Publishing in Science Translational Medicine researchers claimed a drug targeting Tau – a protein that builds up in the brains of people with some neurodegenerative disorders, including Alzheimer’s – prevented loss of brain cells in experimental animals.
Prof. Gordon Wilcock, Emeritus Professor of Geratology, University of Oxford, said:
“This is important work as it strengthens the possibility that reducing the abnormal tau pathology that occurs in several neurological diseases, including Alzheimer’s disease, may be beneficial. Injection of the treatment, known as ASOs, into one of the hollow spaces in the brains of mice bred to develop tau pathology not only protected brain cells, but also reduced the spread of the pathology within the brain, and reversed pre-existing pathological changes. This improved behavioural deficits and extended survival and could lead to treatments for a number of neurological diseases where tau is abnormal.
“However, results in animal models are a long way from treating humans. Not only will the treatment’s safety have to be established before clinical trials can take place, but also an alternative and more practical way of delivering this treatment to the brain is needed. It will encourage the development of other ways to reduce tau pathology that are easier to administer.
!It is exciting to think that this may lead to a treatment that tackles the tangles in AD brain cells, and could complement the treatments being developed to remove the other abnormality in Alzheimer’s disease, the amyloid protein, such that one day we may be able to target both the main abnormalities that occur in the brain in this disease.”
Dr Christopher Morris, Senior Lecturer, Newcastle University’s Institute of Neuroscience, said:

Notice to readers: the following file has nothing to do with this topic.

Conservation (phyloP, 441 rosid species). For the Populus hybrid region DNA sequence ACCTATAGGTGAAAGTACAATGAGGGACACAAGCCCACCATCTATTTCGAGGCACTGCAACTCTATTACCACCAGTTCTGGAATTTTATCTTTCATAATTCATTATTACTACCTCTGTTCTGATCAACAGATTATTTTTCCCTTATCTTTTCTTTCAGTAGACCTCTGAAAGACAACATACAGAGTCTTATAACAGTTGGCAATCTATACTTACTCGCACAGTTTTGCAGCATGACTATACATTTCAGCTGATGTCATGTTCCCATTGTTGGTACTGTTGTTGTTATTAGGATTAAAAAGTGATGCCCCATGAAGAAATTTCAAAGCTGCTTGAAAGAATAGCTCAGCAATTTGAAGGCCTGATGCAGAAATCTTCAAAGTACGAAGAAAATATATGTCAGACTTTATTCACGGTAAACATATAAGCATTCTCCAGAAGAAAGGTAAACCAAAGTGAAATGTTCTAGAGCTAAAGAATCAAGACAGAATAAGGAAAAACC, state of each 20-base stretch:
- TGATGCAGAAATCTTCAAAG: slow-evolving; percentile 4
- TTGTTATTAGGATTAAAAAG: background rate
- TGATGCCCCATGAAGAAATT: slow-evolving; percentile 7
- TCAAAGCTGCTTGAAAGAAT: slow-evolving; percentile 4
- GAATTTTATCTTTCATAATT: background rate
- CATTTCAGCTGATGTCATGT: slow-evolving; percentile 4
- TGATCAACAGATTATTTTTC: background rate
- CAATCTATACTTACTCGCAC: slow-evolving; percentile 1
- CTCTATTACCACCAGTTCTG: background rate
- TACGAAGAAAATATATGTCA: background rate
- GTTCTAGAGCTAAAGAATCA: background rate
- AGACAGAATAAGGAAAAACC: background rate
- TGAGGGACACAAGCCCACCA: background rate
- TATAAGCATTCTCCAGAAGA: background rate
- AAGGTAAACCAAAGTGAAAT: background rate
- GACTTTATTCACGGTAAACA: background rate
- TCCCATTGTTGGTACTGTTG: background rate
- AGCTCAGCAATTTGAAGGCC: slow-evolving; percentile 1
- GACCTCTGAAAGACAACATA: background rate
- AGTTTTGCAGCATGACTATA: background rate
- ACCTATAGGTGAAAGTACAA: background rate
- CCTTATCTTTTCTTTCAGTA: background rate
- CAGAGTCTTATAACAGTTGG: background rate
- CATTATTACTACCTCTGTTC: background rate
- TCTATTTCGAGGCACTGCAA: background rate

“This is an interesting paper and certainly at first glance seems to suggest that there could be a treatment for Alzheimer’s disease (AD) and frontotemporal dementia (FTD). In AD and FTD neurofibrillary tangles (NFT) composed of abnormal Tau protein accumulate in nerve cells and lead to eventual nerve cell death and clinical symptoms. The paper reports the use of an antisense oligonucleotide (ASO) specifically directed at tau to reduce the production of tau messenger RNA and consequently tau protein. The authors have used a mouse which over-produces a mutant form of human tau (found in rare FTD families) and which has symptoms of motor neurone death (not dissimilar to motor neurone disease) and which has behavioural problems which might indicate some memory problems. Importantly these mice produce structures in their brains which look similar to NFT found in AD and FTD. Treating the mice with the ASO appeared to be safe and because it reduced the production of human tau by these mice, it reduced the levels of pathology and NFTs and consequently any behavioural and motor problems. What was interesting was that when mice were treated with the ASO at a time when they should be starting to show early NFT type changes, they didn’t decline as rapidly as they would have done normally (although it didn’t stop the decline, merely slowed it). This might suggest that the use of ASO would only delay progress of the disease in people with AD or FTD. What the authors haven’t done however is to undertake a formal test of memory (only nest-building behaviour) so how the ASO treatment might affect memory is not clear.